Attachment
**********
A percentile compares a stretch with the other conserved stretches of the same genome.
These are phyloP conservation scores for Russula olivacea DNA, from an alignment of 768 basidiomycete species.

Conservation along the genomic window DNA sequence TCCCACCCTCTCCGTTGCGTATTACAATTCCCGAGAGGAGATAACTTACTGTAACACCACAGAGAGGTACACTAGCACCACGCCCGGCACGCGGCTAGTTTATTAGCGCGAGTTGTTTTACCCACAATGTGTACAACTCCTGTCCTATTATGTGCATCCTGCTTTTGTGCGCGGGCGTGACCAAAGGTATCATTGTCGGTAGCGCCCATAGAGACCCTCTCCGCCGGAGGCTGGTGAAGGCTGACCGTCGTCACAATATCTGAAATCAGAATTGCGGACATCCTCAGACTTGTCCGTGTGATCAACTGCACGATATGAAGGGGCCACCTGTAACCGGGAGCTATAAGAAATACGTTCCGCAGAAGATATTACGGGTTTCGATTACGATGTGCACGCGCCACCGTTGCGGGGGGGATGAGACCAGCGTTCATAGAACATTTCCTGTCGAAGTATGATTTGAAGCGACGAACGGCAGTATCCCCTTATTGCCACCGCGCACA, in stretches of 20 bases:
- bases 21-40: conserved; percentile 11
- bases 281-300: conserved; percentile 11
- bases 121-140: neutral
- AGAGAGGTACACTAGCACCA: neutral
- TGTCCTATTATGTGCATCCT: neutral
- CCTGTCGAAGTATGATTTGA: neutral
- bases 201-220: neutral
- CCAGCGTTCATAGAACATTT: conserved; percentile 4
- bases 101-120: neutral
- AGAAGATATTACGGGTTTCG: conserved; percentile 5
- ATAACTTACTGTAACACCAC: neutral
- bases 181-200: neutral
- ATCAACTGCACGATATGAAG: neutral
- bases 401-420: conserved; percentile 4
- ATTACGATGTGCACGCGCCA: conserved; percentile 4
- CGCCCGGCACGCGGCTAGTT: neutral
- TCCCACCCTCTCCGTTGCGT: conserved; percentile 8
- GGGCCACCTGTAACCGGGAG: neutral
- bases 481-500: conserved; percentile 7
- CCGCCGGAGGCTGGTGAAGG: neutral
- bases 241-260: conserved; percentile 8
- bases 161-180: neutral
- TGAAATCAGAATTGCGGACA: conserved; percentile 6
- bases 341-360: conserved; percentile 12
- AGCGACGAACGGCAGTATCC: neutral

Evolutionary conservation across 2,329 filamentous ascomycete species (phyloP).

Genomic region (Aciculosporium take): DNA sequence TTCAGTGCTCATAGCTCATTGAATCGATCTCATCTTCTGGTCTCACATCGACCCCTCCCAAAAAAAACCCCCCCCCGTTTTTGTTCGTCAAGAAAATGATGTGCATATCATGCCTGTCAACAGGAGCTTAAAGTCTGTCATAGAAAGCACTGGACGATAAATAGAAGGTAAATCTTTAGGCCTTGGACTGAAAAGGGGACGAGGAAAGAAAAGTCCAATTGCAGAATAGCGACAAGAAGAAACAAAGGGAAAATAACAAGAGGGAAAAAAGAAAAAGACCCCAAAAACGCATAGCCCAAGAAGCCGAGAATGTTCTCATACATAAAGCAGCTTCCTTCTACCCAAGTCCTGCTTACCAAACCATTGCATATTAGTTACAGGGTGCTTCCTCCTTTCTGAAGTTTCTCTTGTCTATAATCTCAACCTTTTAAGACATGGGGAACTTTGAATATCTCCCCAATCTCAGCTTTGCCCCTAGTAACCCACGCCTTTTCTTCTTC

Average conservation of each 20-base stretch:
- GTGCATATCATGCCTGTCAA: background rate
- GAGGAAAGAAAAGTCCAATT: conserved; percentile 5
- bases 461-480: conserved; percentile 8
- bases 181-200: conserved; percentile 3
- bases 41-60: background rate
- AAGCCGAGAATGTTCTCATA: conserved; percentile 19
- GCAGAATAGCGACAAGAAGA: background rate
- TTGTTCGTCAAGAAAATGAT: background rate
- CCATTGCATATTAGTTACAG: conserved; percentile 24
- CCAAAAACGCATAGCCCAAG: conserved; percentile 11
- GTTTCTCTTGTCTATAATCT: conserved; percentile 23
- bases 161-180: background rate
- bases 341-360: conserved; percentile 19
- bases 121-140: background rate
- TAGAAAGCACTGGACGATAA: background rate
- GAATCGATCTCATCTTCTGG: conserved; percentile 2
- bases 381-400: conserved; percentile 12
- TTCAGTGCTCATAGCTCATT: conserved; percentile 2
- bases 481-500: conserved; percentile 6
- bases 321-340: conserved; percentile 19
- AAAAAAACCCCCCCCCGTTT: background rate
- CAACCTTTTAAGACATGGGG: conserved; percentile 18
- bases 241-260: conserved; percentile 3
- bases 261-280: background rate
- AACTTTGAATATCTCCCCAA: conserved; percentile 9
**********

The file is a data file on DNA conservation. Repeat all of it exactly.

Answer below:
A percentile compares a stretch with the other conserved stretches of the same genome.
These are phyloP conservation scores for Russula olivacea DNA, from an alignment of 768 basidiomycete species.

Conservation along the genomic window DNA sequence TCCCACCCTCTCCGTTGCGTATTACAATTCCCGAGAGGAGATAACTTACTGTAACACCACAGAGAGGTACACTAGCACCACGCCCGGCACGCGGCTAGTTTATTAGCGCGAGTTGTTTTACCCACAATGTGTACAACTCCTGTCCTATTATGTGCATCCTGCTTTTGTGCGCGGGCGTGACCAAAGGTATCATTGTCGGTAGCGCCCATAGAGACCCTCTCCGCCGGAGGCTGGTGAAGGCTGACCGTCGTCACAATATCTGAAATCAGAATTGCGGACATCCTCAGACTTGTCCGTGTGATCAACTGCACGATATGAAGGGGCCACCTGTAACCGGGAGCTATAAGAAATACGTTCCGCAGAAGATATTACGGGTTTCGATTACGATGTGCACGCGCCACCGTTGCGGGGGGGATGAGACCAGCGTTCATAGAACATTTCCTGTCGAAGTATGATTTGAAGCGACGAACGGCAGTATCCCCTTATTGCCACCGCGCACA, in stretches of 20 bases:
- bases 21-40: conserved; percentile 11
- bases 281-300: conserved; percentile 11
- bases 121-140: neutral
- AGAGAGGTACACTAGCACCA: neutral
- TGTCCTATTATGTGCATCCT: neutral
- CCTGTCGAAGTATGATTTGA: neutral
- bases 201-220: neutral
- CCAGCGTTCATAGAACATTT: conserved; percentile 4
- bases 101-120: neutral
- AGAAGATATTACGGGTTTCG: conserved; percentile 5
- ATAACTTACTGTAACACCAC: neutral
- bases 181-200: neutral
- ATCAACTGCACGATATGAAG: neutral
- bases 401-420: conserved; percentile 4
- ATTACGATGTGCACGCGCCA: conserved; percentile 4
- CGCCCGGCACGCGGCTAGTT: neutral
- TCCCACCCTCTCCGTTGCGT: conserved; percentile 8
- GGGCCACCTGTAACCGGGAG: neutral
- bases 481-500: conserved; percentile 7
- CCGCCGGAGGCTGGTGAAGG: neutral
- bases 241-260: conserved; percentile 8
- bases 161-180: neutral
- TGAAATCAGAATTGCGGACA: conserved; percentile 6
- bases 341-360: conserved; percentile 12
- AGCGACGAACGGCAGTATCC: neutral

Evolutionary conservation across 2,329 filamentous ascomycete species (phyloP).

Genomic region (Aciculosporium take): DNA sequence TTCAGTGCTCATAGCTCATTGAATCGATCTCATCTTCTGGTCTCACATCGACCCCTCCCAAAAAAAACCCCCCCCCGTTTTTGTTCGTCAAGAAAATGATGTGCATATCATGCCTGTCAACAGGAGCTTAAAGTCTGTCATAGAAAGCACTGGACGATAAATAGAAGGTAAATCTTTAGGCCTTGGACTGAAAAGGGGACGAGGAAAGAAAAGTCCAATTGCAGAATAGCGACAAGAAGAAACAAAGGGAAAATAACAAGAGGGAAAAAAGAAAAAGACCCCAAAAACGCATAGCCCAAGAAGCCGAGAATGTTCTCATACATAAAGCAGCTTCCTTCTACCCAAGTCCTGCTTACCAAACCATTGCATATTAGTTACAGGGTGCTTCCTCCTTTCTGAAGTTTCTCTTGTCTATAATCTCAACCTTTTAAGACATGGGGAACTTTGAATATCTCCCCAATCTCAGCTTTGCCCCTAGTAACCCACGCCTTTTCTTCTTC

Average conservation of each 20-base stretch:
- GTGCATATCATGCCTGTCAA: background rate
- GAGGAAAGAAAAGTCCAATT: conserved; percentile 5
- bases 461-480: conserved; percentile 8
- bases 181-200: conserved; percentile 3
- bases 41-60: background rate
- AAGCCGAGAATGTTCTCATA: conserved; percentile 19
- GCAGAATAGCGACAAGAAGA: background rate
- TTGTTCGTCAAGAAAATGAT: background rate
- CCATTGCATATTAGTTACAG: conserved; percentile 24
- CCAAAAACGCATAGCCCAAG: conserved; percentile 11
- GTTTCTCTTGTCTATAATCT: conserved; percentile 23
- bases 161-180: background rate
- bases 341-360: conserved; percentile 19
- bases 121-140: background rate
- TAGAAAGCACTGGACGATAA: background rate
- GAATCGATCTCATCTTCTGG: conserved; percentile 2
- bases 381-400: conserved; percentile 12
- TTCAGTGCTCATAGCTCATT: conserved; percentile 2
- bases 481-500: conserved; percentile 6
- bases 321-340: conserved; percentile 19
- AAAAAAACCCCCCCCCGTTT: background rate
- CAACCTTTTAAGACATGGGG: conserved; percentile 18
- bases 241-260: conserved; percentile 3
- bases 261-280: background rate
- AACTTTGAATATCTCCCCAA: conserved; percentile 9